Wild at heart

Roger Clarke feels a sensuous touch amid the chainsaw scars

Archangel

by Paul Watkins

Faber, pounds 14.99

Paul Watkins has been called the new Hemingway, and he is certainly an impressive storyteller. He writes unselfconsciously about American "real men'' wrestling with life and grizzly bears and women and each other. His narratives are simple and muscular, but not as cinematic as some critics maintain. Watkins believes in myth and in the simple, sensory experiences of myth. Yet his books are sometimes caricatured for their Indiana Jones adventuring.

His new book, set in a logging community in North America, reads like Twin Peaks as it might have been written by Sam Shepherd. As green activists and greedy loggers wander round the woods of the Canadian border - the conflict at the heart of - one almost hopes they will strip off and pile into a "sweat-lodge'' to sort the whole thing out with some healthy male bonding and dancing.

But there's also a sensuous, slightly feminine aspect of Watkins's writing which is a constant pleasure. The description of the eco-terrorist Gabriel living off the land, taking birch sap from a tree to boil and eat, or crushing blueberries against his tongue, reminds us of Thoreau's Walden and the druidic side of those Mayflower settlers: God found in the naked simplicity of nature. Watkins has an intense natural gift for narrative. His story rushes the reader along like a salmon river in spate.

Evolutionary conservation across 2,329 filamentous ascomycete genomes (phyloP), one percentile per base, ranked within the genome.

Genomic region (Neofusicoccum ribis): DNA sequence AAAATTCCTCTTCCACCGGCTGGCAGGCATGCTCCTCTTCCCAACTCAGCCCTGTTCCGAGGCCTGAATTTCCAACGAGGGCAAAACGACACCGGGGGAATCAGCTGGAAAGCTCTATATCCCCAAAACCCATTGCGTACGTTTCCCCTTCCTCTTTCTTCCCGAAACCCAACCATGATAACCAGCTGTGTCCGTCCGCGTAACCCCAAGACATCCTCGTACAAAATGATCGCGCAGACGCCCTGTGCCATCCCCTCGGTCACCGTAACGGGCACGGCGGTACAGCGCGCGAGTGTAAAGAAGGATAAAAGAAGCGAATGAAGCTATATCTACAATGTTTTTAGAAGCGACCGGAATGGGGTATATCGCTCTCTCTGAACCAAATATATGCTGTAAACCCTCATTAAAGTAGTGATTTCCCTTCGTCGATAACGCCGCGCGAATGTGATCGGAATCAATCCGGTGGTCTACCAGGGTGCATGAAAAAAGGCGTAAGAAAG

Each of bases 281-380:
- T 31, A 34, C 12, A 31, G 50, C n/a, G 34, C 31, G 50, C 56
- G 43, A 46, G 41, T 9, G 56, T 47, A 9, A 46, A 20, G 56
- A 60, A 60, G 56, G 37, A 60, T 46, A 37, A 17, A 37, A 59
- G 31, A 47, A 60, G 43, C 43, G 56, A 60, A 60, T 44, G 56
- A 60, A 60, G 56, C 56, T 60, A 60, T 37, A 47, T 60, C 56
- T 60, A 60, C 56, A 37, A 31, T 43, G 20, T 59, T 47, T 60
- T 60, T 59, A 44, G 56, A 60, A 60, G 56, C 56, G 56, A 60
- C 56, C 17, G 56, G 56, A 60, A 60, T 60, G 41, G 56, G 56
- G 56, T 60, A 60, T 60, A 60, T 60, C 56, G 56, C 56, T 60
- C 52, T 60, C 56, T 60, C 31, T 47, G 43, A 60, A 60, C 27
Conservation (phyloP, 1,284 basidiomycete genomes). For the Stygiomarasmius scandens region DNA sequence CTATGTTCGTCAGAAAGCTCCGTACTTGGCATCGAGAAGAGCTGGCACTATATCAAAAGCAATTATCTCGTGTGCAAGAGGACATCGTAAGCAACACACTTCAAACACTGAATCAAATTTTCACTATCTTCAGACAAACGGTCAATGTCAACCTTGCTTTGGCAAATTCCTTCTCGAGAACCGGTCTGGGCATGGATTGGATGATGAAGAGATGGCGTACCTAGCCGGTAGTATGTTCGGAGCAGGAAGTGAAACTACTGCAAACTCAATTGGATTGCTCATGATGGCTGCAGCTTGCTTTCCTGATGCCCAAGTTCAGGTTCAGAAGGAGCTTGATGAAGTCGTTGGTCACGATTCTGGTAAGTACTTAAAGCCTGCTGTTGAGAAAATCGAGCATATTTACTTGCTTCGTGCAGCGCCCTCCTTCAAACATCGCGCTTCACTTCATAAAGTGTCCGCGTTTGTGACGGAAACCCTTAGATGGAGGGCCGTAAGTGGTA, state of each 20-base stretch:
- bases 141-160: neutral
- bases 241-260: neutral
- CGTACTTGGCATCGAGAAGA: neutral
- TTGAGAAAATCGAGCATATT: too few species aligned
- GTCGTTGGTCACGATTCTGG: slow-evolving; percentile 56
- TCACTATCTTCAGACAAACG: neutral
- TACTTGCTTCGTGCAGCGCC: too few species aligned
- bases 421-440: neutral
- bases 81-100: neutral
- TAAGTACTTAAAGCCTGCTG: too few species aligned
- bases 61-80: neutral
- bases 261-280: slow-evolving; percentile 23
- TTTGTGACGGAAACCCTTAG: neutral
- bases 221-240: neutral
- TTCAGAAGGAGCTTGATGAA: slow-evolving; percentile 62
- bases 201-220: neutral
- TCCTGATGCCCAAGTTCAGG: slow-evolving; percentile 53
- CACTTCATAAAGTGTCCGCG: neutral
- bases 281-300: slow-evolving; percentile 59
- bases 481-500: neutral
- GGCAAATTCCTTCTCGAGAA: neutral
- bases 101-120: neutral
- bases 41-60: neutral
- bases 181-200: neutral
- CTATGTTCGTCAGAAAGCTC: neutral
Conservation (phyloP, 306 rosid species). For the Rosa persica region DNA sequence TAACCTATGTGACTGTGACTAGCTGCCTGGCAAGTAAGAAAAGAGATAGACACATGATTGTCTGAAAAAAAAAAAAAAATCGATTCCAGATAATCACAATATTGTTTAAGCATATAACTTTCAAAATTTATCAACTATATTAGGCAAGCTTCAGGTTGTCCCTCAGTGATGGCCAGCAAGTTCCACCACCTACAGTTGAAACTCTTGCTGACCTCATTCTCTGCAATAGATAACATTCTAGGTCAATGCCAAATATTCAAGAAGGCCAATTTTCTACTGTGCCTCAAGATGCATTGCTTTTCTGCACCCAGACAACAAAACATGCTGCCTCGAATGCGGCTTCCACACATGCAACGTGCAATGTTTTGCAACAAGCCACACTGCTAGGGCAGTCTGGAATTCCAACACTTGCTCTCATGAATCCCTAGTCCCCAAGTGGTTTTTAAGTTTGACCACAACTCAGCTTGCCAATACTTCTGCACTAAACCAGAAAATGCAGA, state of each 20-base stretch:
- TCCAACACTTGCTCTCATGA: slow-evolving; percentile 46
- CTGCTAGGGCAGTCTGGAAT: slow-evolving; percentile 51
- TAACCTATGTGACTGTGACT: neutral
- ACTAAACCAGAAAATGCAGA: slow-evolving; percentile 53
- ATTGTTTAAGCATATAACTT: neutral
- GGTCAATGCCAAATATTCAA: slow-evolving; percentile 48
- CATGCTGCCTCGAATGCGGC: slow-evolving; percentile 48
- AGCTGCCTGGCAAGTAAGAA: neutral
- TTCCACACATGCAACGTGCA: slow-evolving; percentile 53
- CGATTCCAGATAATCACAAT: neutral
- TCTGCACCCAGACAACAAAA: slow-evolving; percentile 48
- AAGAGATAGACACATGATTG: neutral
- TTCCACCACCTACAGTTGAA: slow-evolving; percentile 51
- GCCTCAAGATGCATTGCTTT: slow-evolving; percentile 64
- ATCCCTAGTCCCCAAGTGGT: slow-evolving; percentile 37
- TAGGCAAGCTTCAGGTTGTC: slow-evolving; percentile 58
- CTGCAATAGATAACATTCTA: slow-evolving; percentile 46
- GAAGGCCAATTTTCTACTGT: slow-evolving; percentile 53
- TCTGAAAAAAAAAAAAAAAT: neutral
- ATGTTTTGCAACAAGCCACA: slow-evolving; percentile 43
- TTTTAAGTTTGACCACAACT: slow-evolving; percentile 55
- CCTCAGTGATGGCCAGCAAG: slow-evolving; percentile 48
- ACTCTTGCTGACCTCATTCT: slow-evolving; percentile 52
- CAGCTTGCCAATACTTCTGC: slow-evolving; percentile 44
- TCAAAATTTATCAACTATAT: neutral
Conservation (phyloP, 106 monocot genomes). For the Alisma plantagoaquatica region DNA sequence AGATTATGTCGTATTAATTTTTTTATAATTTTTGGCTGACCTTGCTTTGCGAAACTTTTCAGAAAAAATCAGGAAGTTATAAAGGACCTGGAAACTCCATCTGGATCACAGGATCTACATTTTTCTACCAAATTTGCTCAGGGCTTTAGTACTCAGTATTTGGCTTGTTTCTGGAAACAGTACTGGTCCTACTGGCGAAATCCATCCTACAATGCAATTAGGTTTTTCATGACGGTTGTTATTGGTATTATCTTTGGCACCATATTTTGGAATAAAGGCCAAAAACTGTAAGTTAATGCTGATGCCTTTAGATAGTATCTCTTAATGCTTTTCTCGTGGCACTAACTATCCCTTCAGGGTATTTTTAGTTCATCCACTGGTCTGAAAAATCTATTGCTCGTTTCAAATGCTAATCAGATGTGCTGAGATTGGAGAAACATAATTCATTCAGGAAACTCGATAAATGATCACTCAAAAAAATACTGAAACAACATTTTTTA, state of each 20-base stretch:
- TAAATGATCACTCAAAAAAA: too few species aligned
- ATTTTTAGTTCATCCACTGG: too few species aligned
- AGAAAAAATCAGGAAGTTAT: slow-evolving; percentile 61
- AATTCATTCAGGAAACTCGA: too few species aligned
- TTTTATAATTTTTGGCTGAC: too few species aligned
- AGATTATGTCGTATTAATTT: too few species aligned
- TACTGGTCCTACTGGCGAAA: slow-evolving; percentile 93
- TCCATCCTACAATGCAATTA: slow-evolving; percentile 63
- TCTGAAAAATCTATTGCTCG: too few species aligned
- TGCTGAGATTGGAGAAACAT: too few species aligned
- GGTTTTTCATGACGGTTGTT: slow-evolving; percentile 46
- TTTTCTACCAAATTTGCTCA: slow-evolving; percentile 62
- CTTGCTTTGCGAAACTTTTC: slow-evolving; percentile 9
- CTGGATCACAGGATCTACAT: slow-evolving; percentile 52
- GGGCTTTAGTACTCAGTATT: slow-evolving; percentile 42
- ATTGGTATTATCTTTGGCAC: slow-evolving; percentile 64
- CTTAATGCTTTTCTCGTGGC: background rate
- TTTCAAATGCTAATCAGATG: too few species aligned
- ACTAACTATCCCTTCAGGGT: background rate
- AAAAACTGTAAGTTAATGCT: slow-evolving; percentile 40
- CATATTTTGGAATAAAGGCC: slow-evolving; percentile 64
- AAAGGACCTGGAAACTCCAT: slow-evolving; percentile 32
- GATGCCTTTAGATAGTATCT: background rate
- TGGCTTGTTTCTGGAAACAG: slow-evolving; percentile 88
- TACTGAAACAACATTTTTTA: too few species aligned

Of course, there are flaws. All Watkins' male characters are the same - mostly driven loners and sexually shy, too. His women? Vague shadowy figures who baffle men in their Lawrentian desire for them. There's so little disease in Watkins' book as to be uncanny - and also slightly enchanting, as if we've chanced into some parallel world untouched by modern complexities. The ugliness here is elemental and has always existed; men struggle with deeds to become better men. In one scene, the logger Coltrane is in a truck with the lawman Dodge, and Coltrane hazards a guess at what Dodge is thinking which is "the worst thing one man can think of another'.' We're not told what this might be. (I've remained puzzled. What can it be? That he hangs out washing?)

The story is simple. When the main character, Jonas Mackenzie, tries to cover up a logging accident by planting a nail in a pine tree and blaming it on conservationists, he can little imagine the consequences. Mackenzie's vendetta against the woodland (a tree fell on him) costs him and everyone he employs dearly. A real eco-terrorist turns up, and Mackenzie has to hire another ex-soldier to take him.

The narrative is a catalogue of death and mutilation from bear attacks (three), knife wounds, splintered bone, crushed cartilage, chainsaw slashes and bullet holes. Yet Watkins can astonish with his delicacy; when Gabriel takes a job locally as cover and rents part of the house he was brought up in, the inexpressible anguish of returning to one's childhood home under such circumstances is very subtly rendered.

To read this book is wildly exhilarating, like several days' orienteering through Yellowstone Park with a slightly self-absorbed guide. This is entirely to his credit. He's not Hemingway, he's his own man. To hell with post-modernism. Watkins just sits and whittles that stick and waits for the bears to roar out of the darkness.

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